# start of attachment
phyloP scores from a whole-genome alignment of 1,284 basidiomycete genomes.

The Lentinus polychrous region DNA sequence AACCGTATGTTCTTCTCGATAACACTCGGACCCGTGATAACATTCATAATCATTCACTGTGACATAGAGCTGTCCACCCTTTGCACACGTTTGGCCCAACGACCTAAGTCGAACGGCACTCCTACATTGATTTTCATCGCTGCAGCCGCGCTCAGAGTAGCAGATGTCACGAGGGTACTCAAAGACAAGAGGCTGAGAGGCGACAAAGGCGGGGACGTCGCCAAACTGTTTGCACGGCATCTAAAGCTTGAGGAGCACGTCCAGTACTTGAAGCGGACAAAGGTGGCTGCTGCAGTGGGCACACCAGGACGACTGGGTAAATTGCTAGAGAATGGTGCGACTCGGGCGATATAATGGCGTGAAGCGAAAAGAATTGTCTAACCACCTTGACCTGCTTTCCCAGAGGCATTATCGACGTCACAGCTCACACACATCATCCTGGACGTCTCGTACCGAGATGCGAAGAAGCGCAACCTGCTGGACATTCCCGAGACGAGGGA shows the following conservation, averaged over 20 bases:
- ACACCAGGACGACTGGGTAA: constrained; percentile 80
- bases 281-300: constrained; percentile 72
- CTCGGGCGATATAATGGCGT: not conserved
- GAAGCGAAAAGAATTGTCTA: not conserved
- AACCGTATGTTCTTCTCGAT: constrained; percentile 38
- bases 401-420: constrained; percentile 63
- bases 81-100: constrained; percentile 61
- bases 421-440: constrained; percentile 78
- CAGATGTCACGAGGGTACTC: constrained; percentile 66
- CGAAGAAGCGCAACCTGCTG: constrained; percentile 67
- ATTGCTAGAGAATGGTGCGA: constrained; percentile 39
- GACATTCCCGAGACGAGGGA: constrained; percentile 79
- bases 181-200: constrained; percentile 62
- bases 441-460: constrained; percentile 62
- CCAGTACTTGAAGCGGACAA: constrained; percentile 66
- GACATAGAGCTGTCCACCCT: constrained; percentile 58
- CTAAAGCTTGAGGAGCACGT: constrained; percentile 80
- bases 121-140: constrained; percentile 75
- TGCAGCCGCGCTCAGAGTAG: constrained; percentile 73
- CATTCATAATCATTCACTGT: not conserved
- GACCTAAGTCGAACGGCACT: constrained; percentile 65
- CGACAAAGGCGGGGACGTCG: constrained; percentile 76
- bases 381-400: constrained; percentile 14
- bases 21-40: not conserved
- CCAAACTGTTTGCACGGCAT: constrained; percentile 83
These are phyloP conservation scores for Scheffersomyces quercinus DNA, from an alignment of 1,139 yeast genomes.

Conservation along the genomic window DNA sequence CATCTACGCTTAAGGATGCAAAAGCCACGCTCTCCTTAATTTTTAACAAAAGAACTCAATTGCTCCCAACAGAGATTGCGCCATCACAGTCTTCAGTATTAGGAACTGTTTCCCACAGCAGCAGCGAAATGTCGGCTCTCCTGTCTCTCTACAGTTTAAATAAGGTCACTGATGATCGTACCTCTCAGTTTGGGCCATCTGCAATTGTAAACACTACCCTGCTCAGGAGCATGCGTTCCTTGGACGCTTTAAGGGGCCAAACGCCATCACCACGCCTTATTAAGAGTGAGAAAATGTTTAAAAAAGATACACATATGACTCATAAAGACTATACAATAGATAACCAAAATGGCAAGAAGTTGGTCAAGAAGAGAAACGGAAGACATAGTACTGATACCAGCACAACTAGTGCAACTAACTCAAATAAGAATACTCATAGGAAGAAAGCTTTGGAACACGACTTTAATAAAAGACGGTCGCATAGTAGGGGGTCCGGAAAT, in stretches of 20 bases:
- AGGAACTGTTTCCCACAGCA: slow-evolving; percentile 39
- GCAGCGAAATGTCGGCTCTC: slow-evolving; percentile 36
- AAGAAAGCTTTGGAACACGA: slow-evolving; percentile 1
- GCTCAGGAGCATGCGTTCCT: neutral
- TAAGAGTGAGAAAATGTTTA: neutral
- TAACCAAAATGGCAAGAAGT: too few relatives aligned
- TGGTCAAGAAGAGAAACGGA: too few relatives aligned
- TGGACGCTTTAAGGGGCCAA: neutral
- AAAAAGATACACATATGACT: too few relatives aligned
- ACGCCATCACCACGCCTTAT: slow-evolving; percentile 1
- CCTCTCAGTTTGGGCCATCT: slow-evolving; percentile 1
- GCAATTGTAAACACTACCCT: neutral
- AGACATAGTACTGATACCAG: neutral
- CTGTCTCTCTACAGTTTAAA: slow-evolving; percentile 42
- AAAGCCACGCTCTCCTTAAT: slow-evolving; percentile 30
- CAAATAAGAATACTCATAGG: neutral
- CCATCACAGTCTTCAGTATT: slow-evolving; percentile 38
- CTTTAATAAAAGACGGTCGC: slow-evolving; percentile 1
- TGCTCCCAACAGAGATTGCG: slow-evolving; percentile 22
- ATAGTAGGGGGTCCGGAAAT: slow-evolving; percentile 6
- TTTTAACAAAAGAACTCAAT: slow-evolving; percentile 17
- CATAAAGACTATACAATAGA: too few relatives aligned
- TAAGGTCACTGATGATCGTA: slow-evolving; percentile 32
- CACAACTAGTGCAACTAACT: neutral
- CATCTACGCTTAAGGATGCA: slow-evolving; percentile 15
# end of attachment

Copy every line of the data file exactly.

phyloP scores from a whole-genome alignment of 1,284 basidiomycete genomes.

The Lentinus polychrous region DNA sequence AACCGTATGTTCTTCTCGATAACACTCGGACCCGTGATAACATTCATAATCATTCACTGTGACATAGAGCTGTCCACCCTTTGCACACGTTTGGCCCAACGACCTAAGTCGAACGGCACTCCTACATTGATTTTCATCGCTGCAGCCGCGCTCAGAGTAGCAGATGTCACGAGGGTACTCAAAGACAAGAGGCTGAGAGGCGACAAAGGCGGGGACGTCGCCAAACTGTTTGCACGGCATCTAAAGCTTGAGGAGCACGTCCAGTACTTGAAGCGGACAAAGGTGGCTGCTGCAGTGGGCACACCAGGACGACTGGGTAAATTGCTAGAGAATGGTGCGACTCGGGCGATATAATGGCGTGAAGCGAAAAGAATTGTCTAACCACCTTGACCTGCTTTCCCAGAGGCATTATCGACGTCACAGCTCACACACATCATCCTGGACGTCTCGTACCGAGATGCGAAGAAGCGCAACCTGCTGGACATTCCCGAGACGAGGGA shows the following conservation, averaged over 20 bases:
- ACACCAGGACGACTGGGTAA: constrained; percentile 80
- bases 281-300: constrained; percentile 72
- CTCGGGCGATATAATGGCGT: not conserved
- GAAGCGAAAAGAATTGTCTA: not conserved
- AACCGTATGTTCTTCTCGAT: constrained; percentile 38
- bases 401-420: constrained; percentile 63
- bases 81-100: constrained; percentile 61
- bases 421-440: constrained; percentile 78
- CAGATGTCACGAGGGTACTC: constrained; percentile 66
- CGAAGAAGCGCAACCTGCTG: constrained; percentile 67
- ATTGCTAGAGAATGGTGCGA: constrained; percentile 39
- GACATTCCCGAGACGAGGGA: constrained; percentile 79
- bases 181-200: constrained; percentile 62
- bases 441-460: constrained; percentile 62
- CCAGTACTTGAAGCGGACAA: constrained; percentile 66
- GACATAGAGCTGTCCACCCT: constrained; percentile 58
- CTAAAGCTTGAGGAGCACGT: constrained; percentile 80
- bases 121-140: constrained; percentile 75
- TGCAGCCGCGCTCAGAGTAG: constrained; percentile 73
- CATTCATAATCATTCACTGT: not conserved
- GACCTAAGTCGAACGGCACT: constrained; percentile 65
- CGACAAAGGCGGGGACGTCG: constrained; percentile 76
- bases 381-400: constrained; percentile 14
- bases 21-40: not conserved
- CCAAACTGTTTGCACGGCAT: constrained; percentile 83
These are phyloP conservation scores for Scheffersomyces quercinus DNA, from an alignment of 1,139 yeast genomes.

Conservation along the genomic window DNA sequence CATCTACGCTTAAGGATGCAAAAGCCACGCTCTCCTTAATTTTTAACAAAAGAACTCAATTGCTCCCAACAGAGATTGCGCCATCACAGTCTTCAGTATTAGGAACTGTTTCCCACAGCAGCAGCGAAATGTCGGCTCTCCTGTCTCTCTACAGTTTAAATAAGGTCACTGATGATCGTACCTCTCAGTTTGGGCCATCTGCAATTGTAAACACTACCCTGCTCAGGAGCATGCGTTCCTTGGACGCTTTAAGGGGCCAAACGCCATCACCACGCCTTATTAAGAGTGAGAAAATGTTTAAAAAAGATACACATATGACTCATAAAGACTATACAATAGATAACCAAAATGGCAAGAAGTTGGTCAAGAAGAGAAACGGAAGACATAGTACTGATACCAGCACAACTAGTGCAACTAACTCAAATAAGAATACTCATAGGAAGAAAGCTTTGGAACACGACTTTAATAAAAGACGGTCGCATAGTAGGGGGTCCGGAAAT, in stretches of 20 bases:
- AGGAACTGTTTCCCACAGCA: slow-evolving; percentile 39
- GCAGCGAAATGTCGGCTCTC: slow-evolving; percentile 36
- AAGAAAGCTTTGGAACACGA: slow-evolving; percentile 1
- GCTCAGGAGCATGCGTTCCT: neutral
- TAAGAGTGAGAAAATGTTTA: neutral
- TAACCAAAATGGCAAGAAGT: too few relatives aligned
- TGGTCAAGAAGAGAAACGGA: too few relatives aligned
- TGGACGCTTTAAGGGGCCAA: neutral
- AAAAAGATACACATATGACT: too few relatives aligned
- ACGCCATCACCACGCCTTAT: slow-evolving; percentile 1
- CCTCTCAGTTTGGGCCATCT: slow-evolving; percentile 1
- GCAATTGTAAACACTACCCT: neutral
- AGACATAGTACTGATACCAG: neutral
- CTGTCTCTCTACAGTTTAAA: slow-evolving; percentile 42
- AAAGCCACGCTCTCCTTAAT: slow-evolving; percentile 30
- CAAATAAGAATACTCATAGG: neutral
- CCATCACAGTCTTCAGTATT: slow-evolving; percentile 38
- CTTTAATAAAAGACGGTCGC: slow-evolving; percentile 1
- TGCTCCCAACAGAGATTGCG: slow-evolving; percentile 22
- ATAGTAGGGGGTCCGGAAAT: slow-evolving; percentile 6
- TTTTAACAAAAGAACTCAAT: slow-evolving; percentile 17
- CATAAAGACTATACAATAGA: too few relatives aligned
- TAAGGTCACTGATGATCGTA: slow-evolving; percentile 32
- CACAACTAGTGCAACTAACT: neutral
- CATCTACGCTTAAGGATGCA: slow-evolving; percentile 15